A YOUNG conductor made his debut with the Hallé last December in one of the most impressive appearances by a newcomer I can remember.
He was Harish Shankar, and he took just one piece in a programme mainly under Sir Mark Elder. But that item, Tchaikovsky’s tone poem, Fatum – fate – remains with me now.
There was power and intensity in the opening and close, refinement and beauty in the more lyrical episodes, and electricity in tone and phrasing as the music grew to its climaxes. Harish Shankar’s style, economic on gesture but highly effective, gave the orchestra what it needed.
Harish is appearing at the Bridgewater Hall again on June 30, again sharing the podium with Sir Mark. This time it’s the Royal Northern College of Music Symphony Orchestra performing, in their big end-of-year concert.
The programme is full of Italian favourites – Rossini’s overture to Semiramide, Verdi’s Prelude to La Traviata, and Respighi’s The Fountains Of Rome and The Pines Of Rome, which depict the Eternal City’s story in vivid, exciting musical colours.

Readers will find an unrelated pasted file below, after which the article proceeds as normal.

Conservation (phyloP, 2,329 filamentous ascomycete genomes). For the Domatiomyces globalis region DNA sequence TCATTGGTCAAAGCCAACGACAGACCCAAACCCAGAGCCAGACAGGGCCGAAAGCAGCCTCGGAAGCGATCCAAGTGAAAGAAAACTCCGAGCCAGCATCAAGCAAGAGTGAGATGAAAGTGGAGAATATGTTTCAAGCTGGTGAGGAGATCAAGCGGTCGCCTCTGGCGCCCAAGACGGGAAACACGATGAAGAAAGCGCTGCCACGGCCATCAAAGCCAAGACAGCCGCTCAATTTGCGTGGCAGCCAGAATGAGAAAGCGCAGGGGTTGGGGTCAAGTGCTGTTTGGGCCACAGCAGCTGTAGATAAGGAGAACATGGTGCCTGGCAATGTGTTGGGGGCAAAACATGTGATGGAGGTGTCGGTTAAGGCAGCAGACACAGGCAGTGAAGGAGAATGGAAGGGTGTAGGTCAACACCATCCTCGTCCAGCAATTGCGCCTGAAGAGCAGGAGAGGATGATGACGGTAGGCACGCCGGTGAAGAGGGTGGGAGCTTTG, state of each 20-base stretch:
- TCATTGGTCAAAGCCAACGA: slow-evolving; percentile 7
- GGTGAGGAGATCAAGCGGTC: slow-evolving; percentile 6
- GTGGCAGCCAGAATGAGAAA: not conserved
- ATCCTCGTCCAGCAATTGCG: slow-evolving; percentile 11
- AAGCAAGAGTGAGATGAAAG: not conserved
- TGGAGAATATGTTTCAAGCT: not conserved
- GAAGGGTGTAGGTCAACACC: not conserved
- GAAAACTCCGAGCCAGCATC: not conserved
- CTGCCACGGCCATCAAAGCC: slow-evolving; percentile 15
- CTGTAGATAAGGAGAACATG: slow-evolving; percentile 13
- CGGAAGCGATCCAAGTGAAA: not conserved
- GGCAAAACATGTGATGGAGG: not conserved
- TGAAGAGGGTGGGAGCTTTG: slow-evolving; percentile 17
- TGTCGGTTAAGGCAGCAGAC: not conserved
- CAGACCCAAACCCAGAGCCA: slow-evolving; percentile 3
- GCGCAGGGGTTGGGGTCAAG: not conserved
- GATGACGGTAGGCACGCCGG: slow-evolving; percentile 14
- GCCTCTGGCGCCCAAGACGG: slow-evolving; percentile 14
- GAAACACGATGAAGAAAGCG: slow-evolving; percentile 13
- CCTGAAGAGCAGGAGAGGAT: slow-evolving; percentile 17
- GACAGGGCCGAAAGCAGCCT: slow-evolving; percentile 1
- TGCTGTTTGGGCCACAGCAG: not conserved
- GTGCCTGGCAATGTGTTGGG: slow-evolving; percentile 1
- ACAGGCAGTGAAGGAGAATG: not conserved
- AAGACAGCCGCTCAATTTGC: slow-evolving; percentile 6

Harish Shankar’s task, with RNCM piano soloist Jeremy So, is to offer contrast with Prokoviev’s piano concerto no. 2.
Harish is Junior Fellow in Conducting at the RNCM and has been living in Manchester for the past two years. Born in Malaysia, he has seen the world, as first his family moved to New Zealand, and he went on an exchange visit to Germany at age 16 and stayed seven years.
He’d begun playing the piano when he was six, and learned cello as well. After musical training in Lübeck he went to Peru to run a children’s orchestral project called El Sistema. “That was really where I learned most about conducting,” he says. “I taught chamber music and piano, too. I had probably the best time of my life there, but I’m a nomad and after a while in one place I feel the itch to move on.”
He returned to Germany, worked in opera and completed conducting studies in Weimar. Then he came to Manchester, to join the RNCM and be mentored by Sir Mark Elder and others. “I thought it was a vibrant city and a beautiful scene to plunge into musically, and Mark Elder’s mentorship is inspiring.”
Next he’s going to be resident conductor with Malaysia’s top orchestra – “An honour for me, and returning to the country of my birth will be fantastic.”